Donald Trump heard words from a judge that the judge didn’t speak, as the president reached to denounce the Russia investigation as a hoax and celebrate an exoneration he wasn’t given. Democrats persisted in assailing the Trump administration for putting migrant children in the same type of holding facilities used when Barack Obama was president.
A look at some of the political rhetoric over the past week:
TRUMP: “Both the Judge and the lawyer in the Paul Manafort case stated loudly and for the world to hear that there was NO COLLUSION with Russia.” — tweet Friday about the case of his former campaign chairman.
THE FACTS: This did not happen, loudly, quietly or at all.
The case in Virginia was not related to Manafort’s work on the Trump campaign and did not take up the question of whether the Trump campaign colluded with Russia to influence the 2016 election. Manafort was convicted for tax and bank fraud related to his own work advising Ukrainian politicians.
Judge T.S. Ellis III neither cleared nor implicated the president. Ellis emphasized that Manafort was “not before this court for anything having to do with collusion with the Russian government.”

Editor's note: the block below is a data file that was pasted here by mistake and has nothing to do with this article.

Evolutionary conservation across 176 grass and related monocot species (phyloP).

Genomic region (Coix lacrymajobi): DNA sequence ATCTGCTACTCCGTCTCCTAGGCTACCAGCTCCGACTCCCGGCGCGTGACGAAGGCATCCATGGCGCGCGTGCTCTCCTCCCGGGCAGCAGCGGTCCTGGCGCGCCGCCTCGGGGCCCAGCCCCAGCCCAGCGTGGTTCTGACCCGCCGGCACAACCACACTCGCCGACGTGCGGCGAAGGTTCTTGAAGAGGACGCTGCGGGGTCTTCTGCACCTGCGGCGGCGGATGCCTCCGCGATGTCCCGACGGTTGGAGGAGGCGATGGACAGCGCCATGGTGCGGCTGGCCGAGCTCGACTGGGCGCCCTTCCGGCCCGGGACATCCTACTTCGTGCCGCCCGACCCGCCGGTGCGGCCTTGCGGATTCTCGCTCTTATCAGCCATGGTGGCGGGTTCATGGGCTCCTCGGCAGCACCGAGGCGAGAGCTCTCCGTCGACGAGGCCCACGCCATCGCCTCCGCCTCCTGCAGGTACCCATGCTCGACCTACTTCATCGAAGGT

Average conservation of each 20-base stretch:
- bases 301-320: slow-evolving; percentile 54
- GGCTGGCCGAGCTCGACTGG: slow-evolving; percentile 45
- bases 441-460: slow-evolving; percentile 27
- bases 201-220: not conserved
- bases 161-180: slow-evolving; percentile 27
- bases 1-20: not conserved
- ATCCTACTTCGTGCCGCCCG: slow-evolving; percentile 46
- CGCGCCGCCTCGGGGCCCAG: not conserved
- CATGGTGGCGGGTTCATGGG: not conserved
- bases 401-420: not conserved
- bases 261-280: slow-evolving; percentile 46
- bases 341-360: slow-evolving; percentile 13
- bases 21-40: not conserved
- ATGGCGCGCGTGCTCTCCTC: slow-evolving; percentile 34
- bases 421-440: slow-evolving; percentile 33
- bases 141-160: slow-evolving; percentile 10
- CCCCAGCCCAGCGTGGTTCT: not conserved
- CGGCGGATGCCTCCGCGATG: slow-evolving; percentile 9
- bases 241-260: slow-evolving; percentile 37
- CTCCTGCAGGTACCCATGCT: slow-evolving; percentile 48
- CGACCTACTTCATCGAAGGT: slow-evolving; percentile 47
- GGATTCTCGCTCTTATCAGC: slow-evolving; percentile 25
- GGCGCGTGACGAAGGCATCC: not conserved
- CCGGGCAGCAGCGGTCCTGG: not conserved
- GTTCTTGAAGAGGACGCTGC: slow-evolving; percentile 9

TRUMP: Manafort’s lawyer “went out of his way to make a statement last night, no collusion with Russia. There was absolutely none. The judge, I mean for whatever reason, I was very honored by it, also made the statement that this had nothing to do with collusion with Russia. So you know, keep it going. Keep the hoax going.” — remarks to reporters before visiting Alabama on Friday.
THE FACTS: Trump is misquoting Manafort’s lawyer, Kevin Downing, who did not say there was no collusion with Russia. Downing only argued that no evidence emerged in the trial that his client, in particular, was involved in any collusion. The judge did say the trial was not about Russia but that was not a statement of vindication for Trump or anyone. It was a reflection of the nature of the unrelated charges against Manafort.
Whether the campaign and Russia worked together to tilt the election toward Trump is a core issue in special counsel Robert Mueller’s Russia investigation, which continues.